Men & Their Plumbing (BPH)

Why is it that men are so reluctant to go to the doctor to talk about their penis and urinary issues.  We must have this deep seated fear from the cave man days that lurks in our hypothalamus telling us that if we need to admit to someone that we have a penis issue……….well, than a younger, stronger cave man is going to come along and take away all that is precious to us.


Benign prostatic hypertrophy (BPH) is a non-cancerous increase in the size of the prostate. Women do not have a prostate, so this is not an issue for them.  In men, the prostate grows initially through puberty and then typically stops growing until mid-life, where it begins growing again very slowly.  Even though there are different phases of prostate growth, urinary problems usually do not develop until the final growth phase of a man's life, usually after 55 or 60 years old.

The prostate is located just below where the bladder empties into the urethra.  The urethra is the tube that carries urine from the bladder, through the penis to outside the body.  As the prostate slowly grows, it pushes up against the urethra and causes any number of uncomfortable urinary symptoms.  These symptoms might include urinating much more often than usual, an urgent feeling that you need to urinate immediately, the need to get up many times during the night to urinate, and a difficult time starting a urine stream.  If you are experiencing any of these symptoms, please, tell your doctor about it. 

There are two different mechanisms of medication therapy to treat these symptoms:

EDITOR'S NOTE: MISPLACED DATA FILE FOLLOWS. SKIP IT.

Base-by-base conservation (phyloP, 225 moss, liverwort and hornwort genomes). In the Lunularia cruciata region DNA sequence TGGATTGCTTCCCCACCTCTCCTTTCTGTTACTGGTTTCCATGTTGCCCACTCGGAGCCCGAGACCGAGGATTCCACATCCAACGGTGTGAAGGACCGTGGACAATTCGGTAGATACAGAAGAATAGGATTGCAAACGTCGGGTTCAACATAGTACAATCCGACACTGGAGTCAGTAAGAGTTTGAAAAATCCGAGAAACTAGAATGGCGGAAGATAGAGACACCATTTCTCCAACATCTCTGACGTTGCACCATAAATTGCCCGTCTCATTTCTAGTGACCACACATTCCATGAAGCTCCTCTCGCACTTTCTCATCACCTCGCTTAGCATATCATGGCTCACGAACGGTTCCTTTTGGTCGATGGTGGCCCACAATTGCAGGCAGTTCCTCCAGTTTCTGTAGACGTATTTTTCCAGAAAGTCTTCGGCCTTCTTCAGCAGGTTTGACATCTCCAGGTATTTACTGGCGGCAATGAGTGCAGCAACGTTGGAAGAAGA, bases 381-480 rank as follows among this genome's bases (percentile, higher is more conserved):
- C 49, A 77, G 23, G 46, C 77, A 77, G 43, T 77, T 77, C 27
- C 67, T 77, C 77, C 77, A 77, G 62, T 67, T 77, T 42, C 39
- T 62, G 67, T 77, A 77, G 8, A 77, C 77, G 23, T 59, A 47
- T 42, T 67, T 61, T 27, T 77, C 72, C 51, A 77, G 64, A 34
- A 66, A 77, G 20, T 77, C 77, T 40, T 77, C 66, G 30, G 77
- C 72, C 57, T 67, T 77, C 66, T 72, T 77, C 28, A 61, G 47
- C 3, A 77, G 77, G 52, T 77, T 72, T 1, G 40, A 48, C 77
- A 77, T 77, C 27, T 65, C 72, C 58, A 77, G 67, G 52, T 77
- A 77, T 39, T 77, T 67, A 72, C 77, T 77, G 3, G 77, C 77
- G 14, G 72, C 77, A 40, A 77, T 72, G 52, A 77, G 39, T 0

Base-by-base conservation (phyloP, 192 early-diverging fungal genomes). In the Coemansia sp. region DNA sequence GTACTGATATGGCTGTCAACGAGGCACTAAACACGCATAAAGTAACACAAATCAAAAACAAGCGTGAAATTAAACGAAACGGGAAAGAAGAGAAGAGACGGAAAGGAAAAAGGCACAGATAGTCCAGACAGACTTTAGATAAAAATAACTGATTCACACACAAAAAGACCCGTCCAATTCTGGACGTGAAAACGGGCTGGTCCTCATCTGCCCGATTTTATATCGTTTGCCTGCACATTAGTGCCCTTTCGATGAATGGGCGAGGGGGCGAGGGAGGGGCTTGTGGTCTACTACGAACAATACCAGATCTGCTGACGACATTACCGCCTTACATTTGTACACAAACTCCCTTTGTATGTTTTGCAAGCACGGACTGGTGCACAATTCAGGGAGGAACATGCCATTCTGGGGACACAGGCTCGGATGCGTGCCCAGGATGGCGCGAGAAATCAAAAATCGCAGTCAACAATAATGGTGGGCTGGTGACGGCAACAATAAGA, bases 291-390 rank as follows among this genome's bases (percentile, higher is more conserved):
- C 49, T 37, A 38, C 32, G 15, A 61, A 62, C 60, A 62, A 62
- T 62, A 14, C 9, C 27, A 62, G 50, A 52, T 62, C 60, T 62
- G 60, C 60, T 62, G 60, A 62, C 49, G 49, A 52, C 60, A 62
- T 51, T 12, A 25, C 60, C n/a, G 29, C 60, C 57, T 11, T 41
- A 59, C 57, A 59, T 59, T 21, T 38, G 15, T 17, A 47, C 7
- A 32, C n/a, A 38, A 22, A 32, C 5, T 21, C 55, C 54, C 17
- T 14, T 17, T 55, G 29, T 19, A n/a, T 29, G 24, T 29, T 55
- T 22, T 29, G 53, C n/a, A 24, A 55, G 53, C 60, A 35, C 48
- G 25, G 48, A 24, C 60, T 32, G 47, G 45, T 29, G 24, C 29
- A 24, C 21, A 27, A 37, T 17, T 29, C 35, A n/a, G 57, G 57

The first medication category works to help relax the muscles in the prostate and the opening of the bladder.  By doing his, the urine and flow may be increased and therefore will decrease the urinary symptoms.  The issue is, the prostate may continue to slowly grow and over time the medication may lose its effectiveness.

The second medication category is involved with the development of the prostate.  The prostate requires the conversion of testosterone to dihydroteststerone (DHT) for its continued growth.  An enzyme called 5-alpha reductase is required for this conversion.  There are a couple medications that will work to inhibit this enzyme, thus blocking the conversion of testosterone to DHT.  This process allows for the prostate to slow its growth and possibly shrink in size.

To learn about these medications, side effects, precautions, interactions and all of the other exciting information, please register to becomea member at AudibleRxTM and have full access to all of the Medication Specific Counseling SessionsTM. 

You may also be interested in a BLOG I wrote a few months back discussing Erectile Dysfunction and the medication treatment options available.  Please follow this link to visit the page.


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